By Brian D. Johnson - Friday, April 5, 2013 - 0 Comments
By Brian D. Johnson - Friday, March 1, 2013 at 11:19 AM - 0 Comments
Opening this week are two very different movies about killing. Stoker, a diabolical thriller about a toxic family, is an acquired taste. The Gatekeepers, an Oscar-nominated documentary about Israel’s war on terror, is required viewing. Both explore the banality of evil.
If you want to replace the grey winter chill with something closer to the marrow—a bright, cold shock of beautiful cruelty—you might consider Stoker, an ultra-stylish horror movie for those who can handle a frisson of incest and like to see their blood splattered with sparse, painterly precision. Stoker marks the English-language debut of Korean filmmaker Park Chan Wook (Old Boy, Lady Vengeance) whose refined sadism has made him a cult favourite, and prize winner, in Cannes.
Mia Wasikowska (Alice in Wonderland) stars as a privileged young woman named India, whose world is shattered by news that her father has been killed in a car crash on her 18th birthday. Uncle Charlie (Matthew Good), a mysterious man she didn’t know existed, shows up the funeral, acting strange and far too pleased with himself for someone who has just lost his brother. Before long, he has enchanted India’s unhinged mother, Evie (Nicole Kidman), while pursuing her anxious daughter with predatory gleam in his vacant gaze. Directed like Hitchcock on acid, Stoker unfolds from the teenager’s point of view as a perverse coming-of-age story, while Goode, who bears a marked resemblance to Tony Perkins, plays the crazy uncle as if channelling Norman Bates. But as the sexual tension heats up in this incestuous love triangle, it becomes clear that Uncle Charlie is not the only one who’s crazy. The whole family is psycho. Continue…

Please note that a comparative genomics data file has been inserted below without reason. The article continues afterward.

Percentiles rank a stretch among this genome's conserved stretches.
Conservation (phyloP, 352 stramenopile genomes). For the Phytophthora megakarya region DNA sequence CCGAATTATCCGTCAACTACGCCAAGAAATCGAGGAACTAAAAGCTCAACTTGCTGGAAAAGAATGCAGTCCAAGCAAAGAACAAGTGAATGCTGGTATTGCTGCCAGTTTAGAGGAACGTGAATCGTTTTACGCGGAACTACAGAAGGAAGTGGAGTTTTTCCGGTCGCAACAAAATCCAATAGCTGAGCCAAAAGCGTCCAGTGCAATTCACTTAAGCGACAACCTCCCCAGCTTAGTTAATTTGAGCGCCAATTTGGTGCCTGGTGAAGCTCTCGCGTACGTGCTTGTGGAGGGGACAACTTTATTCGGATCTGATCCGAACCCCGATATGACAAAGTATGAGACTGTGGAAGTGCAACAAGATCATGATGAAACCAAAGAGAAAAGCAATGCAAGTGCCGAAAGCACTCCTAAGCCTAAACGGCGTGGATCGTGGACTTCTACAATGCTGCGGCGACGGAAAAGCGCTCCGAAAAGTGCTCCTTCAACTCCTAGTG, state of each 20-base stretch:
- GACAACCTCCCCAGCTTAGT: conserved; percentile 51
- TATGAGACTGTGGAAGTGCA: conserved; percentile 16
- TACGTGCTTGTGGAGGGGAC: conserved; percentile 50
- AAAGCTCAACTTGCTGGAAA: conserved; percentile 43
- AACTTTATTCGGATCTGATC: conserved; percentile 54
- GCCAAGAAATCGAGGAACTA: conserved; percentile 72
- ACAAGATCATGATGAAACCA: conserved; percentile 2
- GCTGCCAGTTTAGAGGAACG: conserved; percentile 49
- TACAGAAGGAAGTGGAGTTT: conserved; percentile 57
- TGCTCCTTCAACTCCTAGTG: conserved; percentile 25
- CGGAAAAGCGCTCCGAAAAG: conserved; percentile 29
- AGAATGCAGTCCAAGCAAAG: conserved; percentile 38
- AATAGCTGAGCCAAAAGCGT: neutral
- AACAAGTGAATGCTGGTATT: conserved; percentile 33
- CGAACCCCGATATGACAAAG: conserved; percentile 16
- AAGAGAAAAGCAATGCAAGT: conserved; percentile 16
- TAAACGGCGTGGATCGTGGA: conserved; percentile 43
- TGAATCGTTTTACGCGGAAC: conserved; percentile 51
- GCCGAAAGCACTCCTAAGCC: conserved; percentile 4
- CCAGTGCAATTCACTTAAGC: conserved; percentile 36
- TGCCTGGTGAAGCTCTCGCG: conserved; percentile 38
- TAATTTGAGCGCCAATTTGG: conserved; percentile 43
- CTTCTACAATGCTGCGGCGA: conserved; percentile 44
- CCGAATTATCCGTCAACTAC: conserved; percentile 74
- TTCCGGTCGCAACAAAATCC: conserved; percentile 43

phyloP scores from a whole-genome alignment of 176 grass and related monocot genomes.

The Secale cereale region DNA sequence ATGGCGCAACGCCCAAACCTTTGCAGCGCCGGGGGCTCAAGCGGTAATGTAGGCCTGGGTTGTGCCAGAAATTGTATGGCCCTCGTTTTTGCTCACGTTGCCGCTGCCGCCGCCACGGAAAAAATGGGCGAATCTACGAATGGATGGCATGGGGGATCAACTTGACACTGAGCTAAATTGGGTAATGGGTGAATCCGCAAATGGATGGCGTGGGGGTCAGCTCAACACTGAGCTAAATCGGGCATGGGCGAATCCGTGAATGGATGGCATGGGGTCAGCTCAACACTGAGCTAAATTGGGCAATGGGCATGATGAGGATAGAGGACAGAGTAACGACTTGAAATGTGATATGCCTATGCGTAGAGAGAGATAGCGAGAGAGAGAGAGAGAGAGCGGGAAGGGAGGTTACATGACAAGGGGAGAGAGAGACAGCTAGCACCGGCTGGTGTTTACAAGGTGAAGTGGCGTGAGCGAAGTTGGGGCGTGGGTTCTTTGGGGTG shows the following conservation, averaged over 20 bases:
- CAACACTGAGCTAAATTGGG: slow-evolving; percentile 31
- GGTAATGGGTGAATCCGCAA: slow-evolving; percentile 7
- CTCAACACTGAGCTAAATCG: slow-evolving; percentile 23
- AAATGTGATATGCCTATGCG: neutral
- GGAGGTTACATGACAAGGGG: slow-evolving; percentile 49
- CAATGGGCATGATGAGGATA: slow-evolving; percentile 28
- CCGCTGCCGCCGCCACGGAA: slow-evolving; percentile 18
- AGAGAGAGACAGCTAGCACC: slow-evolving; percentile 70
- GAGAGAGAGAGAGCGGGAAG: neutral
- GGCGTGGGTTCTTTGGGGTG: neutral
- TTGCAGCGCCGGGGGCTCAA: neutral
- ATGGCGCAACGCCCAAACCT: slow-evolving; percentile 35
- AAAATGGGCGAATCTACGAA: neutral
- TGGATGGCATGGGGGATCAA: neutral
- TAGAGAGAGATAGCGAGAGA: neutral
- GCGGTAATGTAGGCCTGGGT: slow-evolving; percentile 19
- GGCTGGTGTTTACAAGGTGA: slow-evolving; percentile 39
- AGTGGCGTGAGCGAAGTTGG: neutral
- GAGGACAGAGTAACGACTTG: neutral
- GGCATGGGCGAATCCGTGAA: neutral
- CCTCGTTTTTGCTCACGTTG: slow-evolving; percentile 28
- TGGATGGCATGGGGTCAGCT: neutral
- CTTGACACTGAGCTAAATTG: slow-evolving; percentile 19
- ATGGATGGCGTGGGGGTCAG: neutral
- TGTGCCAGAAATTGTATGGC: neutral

By macleans.ca - Friday, January 18, 2013 at 7:56 AM - 0 Comments
Brian D. Johnson on what to see — and what to rent
By Jessica Allen - Friday, December 14, 2012 at 10:28 AM - 0 Comments
Both Bilbo Baggins and FDR are portrayed with panache, but the movies? Not so much.
By Brian D. Johnson - Thursday, November 22, 2012 at 10:45 AM - 0 Comments
VIDEO: Brian D. Johnson reviews Life of Pi, Rise of the Guardians and Silver Linings Playbook
Film critic Brian D. Johnson reviews this weekend’s openings, Life of Pi, Rise of the Guardians and Silver Linings Playbook.